After an informal discussion letter the Equal Employment Opportunity Commission (EEOC) issued in November 2011 raised more questions than it answered, the agency decided to release additional guidance on when an employer potentially violates the Americans with Disabilities Act (ADA) by requiring employees to have a high school diploma. In the discussion letter, the EEOC stated that:
If an employer adopts a high school diploma requirement for a job, and that requirement “screens out” an individual who is unable to graduate because of a learning disability that meets the ADA’s definition of “disability,” the employer may not apply the standard unless it can demonstrate that the diploma requirement is job related and consistent with business necessity. The employer will not be able to make this showing, for example, if the functions in question can easily be performed by someone who does not have a diploma.
Even if the diploma requirement is job related and consistent with business necessity, the employer may still have to determine whether a particular applicant whose learning disability prevents him from meeting it can perform the essential functions of the job, with or without a reasonable accommodation.
According to the EEOC, “[t]here has been significant commentary and conjecture about the meaning and scope of the letter.” To clarify the legality of requiring a high school diploma under the ADA, the EEOC posted a series of questions and answers to its website.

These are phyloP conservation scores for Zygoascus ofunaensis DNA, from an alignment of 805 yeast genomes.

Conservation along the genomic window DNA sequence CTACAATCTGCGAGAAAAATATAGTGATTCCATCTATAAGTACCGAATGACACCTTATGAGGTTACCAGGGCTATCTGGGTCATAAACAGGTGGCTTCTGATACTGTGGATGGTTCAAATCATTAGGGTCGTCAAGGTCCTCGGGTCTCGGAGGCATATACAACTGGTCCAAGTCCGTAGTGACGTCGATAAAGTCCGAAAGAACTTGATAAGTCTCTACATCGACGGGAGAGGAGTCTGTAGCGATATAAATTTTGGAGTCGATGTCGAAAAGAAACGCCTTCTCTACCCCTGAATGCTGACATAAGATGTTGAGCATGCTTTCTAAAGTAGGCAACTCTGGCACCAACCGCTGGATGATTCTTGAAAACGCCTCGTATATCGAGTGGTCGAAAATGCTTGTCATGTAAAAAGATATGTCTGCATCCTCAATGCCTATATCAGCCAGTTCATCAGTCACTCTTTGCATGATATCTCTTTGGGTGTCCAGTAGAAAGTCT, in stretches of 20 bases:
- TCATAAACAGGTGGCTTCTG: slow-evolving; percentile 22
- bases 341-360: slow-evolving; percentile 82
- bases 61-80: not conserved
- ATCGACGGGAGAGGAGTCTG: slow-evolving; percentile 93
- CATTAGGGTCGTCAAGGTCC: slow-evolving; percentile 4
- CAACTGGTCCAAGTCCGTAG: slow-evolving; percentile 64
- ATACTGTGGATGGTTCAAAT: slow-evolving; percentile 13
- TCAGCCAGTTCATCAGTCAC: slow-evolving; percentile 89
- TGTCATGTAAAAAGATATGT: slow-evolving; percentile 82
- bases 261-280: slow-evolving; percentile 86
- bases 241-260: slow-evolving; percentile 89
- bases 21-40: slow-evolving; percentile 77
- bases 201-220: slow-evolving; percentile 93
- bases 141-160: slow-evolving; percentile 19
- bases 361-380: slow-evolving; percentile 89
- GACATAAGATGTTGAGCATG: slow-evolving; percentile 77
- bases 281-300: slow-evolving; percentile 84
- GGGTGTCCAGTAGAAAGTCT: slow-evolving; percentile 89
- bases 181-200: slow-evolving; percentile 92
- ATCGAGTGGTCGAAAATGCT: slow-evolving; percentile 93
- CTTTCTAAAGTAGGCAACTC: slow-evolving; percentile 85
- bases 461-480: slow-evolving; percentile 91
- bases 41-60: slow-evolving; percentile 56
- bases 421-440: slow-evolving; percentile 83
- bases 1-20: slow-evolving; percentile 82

Through these Q&As the EEOC explains that employers may continue to have high school diploma requirements. However, the employer may have to allow individuals who claim to have a learning disability that prevents them from earning a diploma “to demonstrate qualification for the job in some other way.” Such methods may include consideration of relevant work experience or allowing the applicant to demonstrate that he or she can perform the essential job functions.
The guidance stipulates, however, that the ADA “only protects someone whose disability makes it impossible for him or her to get a diploma. It would not protect someone who simply decided not to get a high school diploma.” An employer would be permitted to require applicants to prove that they have the alleged disability and that the disability prevented them from meeting the high school diploma requirement.
In addition, the guidance states that an employer is still permitted to hire the most qualified person for the job, and does not have to give preference to the individual with the disability over someone who can perform the job better.
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